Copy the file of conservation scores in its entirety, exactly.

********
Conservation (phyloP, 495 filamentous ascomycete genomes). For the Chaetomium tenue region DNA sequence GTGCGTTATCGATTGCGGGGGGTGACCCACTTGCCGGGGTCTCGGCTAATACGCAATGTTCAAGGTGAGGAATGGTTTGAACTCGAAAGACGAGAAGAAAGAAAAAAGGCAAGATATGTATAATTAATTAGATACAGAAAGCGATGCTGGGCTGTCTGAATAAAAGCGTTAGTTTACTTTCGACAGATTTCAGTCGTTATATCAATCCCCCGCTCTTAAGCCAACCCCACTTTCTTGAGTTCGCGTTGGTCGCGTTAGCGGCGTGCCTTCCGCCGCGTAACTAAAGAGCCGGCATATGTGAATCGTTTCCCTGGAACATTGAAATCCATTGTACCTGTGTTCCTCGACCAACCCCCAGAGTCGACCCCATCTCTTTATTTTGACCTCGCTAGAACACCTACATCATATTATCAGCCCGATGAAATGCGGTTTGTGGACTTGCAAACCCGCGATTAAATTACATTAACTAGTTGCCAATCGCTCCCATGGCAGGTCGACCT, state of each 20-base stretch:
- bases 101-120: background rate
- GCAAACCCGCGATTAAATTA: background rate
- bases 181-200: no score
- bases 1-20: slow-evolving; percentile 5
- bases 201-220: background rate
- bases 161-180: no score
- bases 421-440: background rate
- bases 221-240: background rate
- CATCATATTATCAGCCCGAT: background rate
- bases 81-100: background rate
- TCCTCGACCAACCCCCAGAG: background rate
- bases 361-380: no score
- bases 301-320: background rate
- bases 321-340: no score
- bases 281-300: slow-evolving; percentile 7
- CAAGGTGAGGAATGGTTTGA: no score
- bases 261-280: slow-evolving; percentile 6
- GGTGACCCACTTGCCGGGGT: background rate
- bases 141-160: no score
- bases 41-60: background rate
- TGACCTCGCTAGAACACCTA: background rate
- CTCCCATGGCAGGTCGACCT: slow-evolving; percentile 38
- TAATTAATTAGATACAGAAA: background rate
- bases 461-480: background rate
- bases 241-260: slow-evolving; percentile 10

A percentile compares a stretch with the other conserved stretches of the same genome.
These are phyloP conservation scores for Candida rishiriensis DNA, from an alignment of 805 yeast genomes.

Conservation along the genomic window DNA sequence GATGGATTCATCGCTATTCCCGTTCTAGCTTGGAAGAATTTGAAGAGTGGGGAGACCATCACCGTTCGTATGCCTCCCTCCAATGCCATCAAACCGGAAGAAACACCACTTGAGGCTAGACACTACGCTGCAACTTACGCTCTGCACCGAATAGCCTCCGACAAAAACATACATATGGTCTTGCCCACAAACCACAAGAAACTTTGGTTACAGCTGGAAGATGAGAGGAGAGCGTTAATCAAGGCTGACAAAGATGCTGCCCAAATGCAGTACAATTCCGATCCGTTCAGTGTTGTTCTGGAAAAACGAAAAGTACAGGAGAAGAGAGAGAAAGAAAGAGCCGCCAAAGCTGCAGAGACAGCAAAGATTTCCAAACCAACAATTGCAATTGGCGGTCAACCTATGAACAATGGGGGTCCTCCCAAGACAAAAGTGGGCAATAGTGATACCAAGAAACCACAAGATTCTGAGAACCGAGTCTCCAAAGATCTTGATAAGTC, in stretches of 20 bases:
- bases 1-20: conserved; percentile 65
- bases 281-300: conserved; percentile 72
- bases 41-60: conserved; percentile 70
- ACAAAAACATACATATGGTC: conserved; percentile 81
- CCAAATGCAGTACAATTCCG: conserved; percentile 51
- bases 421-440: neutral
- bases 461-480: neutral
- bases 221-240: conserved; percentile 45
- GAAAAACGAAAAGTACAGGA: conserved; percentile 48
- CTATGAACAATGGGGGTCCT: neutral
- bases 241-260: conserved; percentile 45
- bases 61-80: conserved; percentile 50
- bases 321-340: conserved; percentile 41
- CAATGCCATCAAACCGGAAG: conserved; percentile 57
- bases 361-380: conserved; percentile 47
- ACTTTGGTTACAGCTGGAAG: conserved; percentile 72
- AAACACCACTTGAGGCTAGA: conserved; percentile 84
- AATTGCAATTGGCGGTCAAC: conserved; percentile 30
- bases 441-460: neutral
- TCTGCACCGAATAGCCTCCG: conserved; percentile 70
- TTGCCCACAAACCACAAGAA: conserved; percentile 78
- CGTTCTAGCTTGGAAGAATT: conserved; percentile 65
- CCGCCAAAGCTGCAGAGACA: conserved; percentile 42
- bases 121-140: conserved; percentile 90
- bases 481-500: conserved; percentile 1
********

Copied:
Conservation (phyloP, 495 filamentous ascomycete genomes). For the Chaetomium tenue region DNA sequence GTGCGTTATCGATTGCGGGGGGTGACCCACTTGCCGGGGTCTCGGCTAATACGCAATGTTCAAGGTGAGGAATGGTTTGAACTCGAAAGACGAGAAGAAAGAAAAAAGGCAAGATATGTATAATTAATTAGATACAGAAAGCGATGCTGGGCTGTCTGAATAAAAGCGTTAGTTTACTTTCGACAGATTTCAGTCGTTATATCAATCCCCCGCTCTTAAGCCAACCCCACTTTCTTGAGTTCGCGTTGGTCGCGTTAGCGGCGTGCCTTCCGCCGCGTAACTAAAGAGCCGGCATATGTGAATCGTTTCCCTGGAACATTGAAATCCATTGTACCTGTGTTCCTCGACCAACCCCCAGAGTCGACCCCATCTCTTTATTTTGACCTCGCTAGAACACCTACATCATATTATCAGCCCGATGAAATGCGGTTTGTGGACTTGCAAACCCGCGATTAAATTACATTAACTAGTTGCCAATCGCTCCCATGGCAGGTCGACCT, state of each 20-base stretch:
- bases 101-120: background rate
- GCAAACCCGCGATTAAATTA: background rate
- bases 181-200: no score
- bases 1-20: slow-evolving; percentile 5
- bases 201-220: background rate
- bases 161-180: no score
- bases 421-440: background rate
- bases 221-240: background rate
- CATCATATTATCAGCCCGAT: background rate
- bases 81-100: background rate
- TCCTCGACCAACCCCCAGAG: background rate
- bases 361-380: no score
- bases 301-320: background rate
- bases 321-340: no score
- bases 281-300: slow-evolving; percentile 7
- CAAGGTGAGGAATGGTTTGA: no score
- bases 261-280: slow-evolving; percentile 6
- GGTGACCCACTTGCCGGGGT: background rate
- bases 141-160: no score
- bases 41-60: background rate
- TGACCTCGCTAGAACACCTA: background rate
- CTCCCATGGCAGGTCGACCT: slow-evolving; percentile 38
- TAATTAATTAGATACAGAAA: background rate
- bases 461-480: background rate
- bases 241-260: slow-evolving; percentile 10

A percentile compares a stretch with the other conserved stretches of the same genome.
These are phyloP conservation scores for Candida rishiriensis DNA, from an alignment of 805 yeast genomes.

Conservation along the genomic window DNA sequence GATGGATTCATCGCTATTCCCGTTCTAGCTTGGAAGAATTTGAAGAGTGGGGAGACCATCACCGTTCGTATGCCTCCCTCCAATGCCATCAAACCGGAAGAAACACCACTTGAGGCTAGACACTACGCTGCAACTTACGCTCTGCACCGAATAGCCTCCGACAAAAACATACATATGGTCTTGCCCACAAACCACAAGAAACTTTGGTTACAGCTGGAAGATGAGAGGAGAGCGTTAATCAAGGCTGACAAAGATGCTGCCCAAATGCAGTACAATTCCGATCCGTTCAGTGTTGTTCTGGAAAAACGAAAAGTACAGGAGAAGAGAGAGAAAGAAAGAGCCGCCAAAGCTGCAGAGACAGCAAAGATTTCCAAACCAACAATTGCAATTGGCGGTCAACCTATGAACAATGGGGGTCCTCCCAAGACAAAAGTGGGCAATAGTGATACCAAGAAACCACAAGATTCTGAGAACCGAGTCTCCAAAGATCTTGATAAGTC, in stretches of 20 bases:
- bases 1-20: conserved; percentile 65
- bases 281-300: conserved; percentile 72
- bases 41-60: conserved; percentile 70
- ACAAAAACATACATATGGTC: conserved; percentile 81
- CCAAATGCAGTACAATTCCG: conserved; percentile 51
- bases 421-440: neutral
- bases 461-480: neutral
- bases 221-240: conserved; percentile 45
- GAAAAACGAAAAGTACAGGA: conserved; percentile 48
- CTATGAACAATGGGGGTCCT: neutral
- bases 241-260: conserved; percentile 45
- bases 61-80: conserved; percentile 50
- bases 321-340: conserved; percentile 41
- CAATGCCATCAAACCGGAAG: conserved; percentile 57
- bases 361-380: conserved; percentile 47
- ACTTTGGTTACAGCTGGAAG: conserved; percentile 72
- AAACACCACTTGAGGCTAGA: conserved; percentile 84
- AATTGCAATTGGCGGTCAAC: conserved; percentile 30
- bases 441-460: neutral
- TCTGCACCGAATAGCCTCCG: conserved; percentile 70
- TTGCCCACAAACCACAAGAA: conserved; percentile 78
- CGTTCTAGCTTGGAAGAATT: conserved; percentile 65
- CCGCCAAAGCTGCAGAGACA: conserved; percentile 42
- bases 121-140: conserved; percentile 90
- bases 481-500: conserved; percentile 1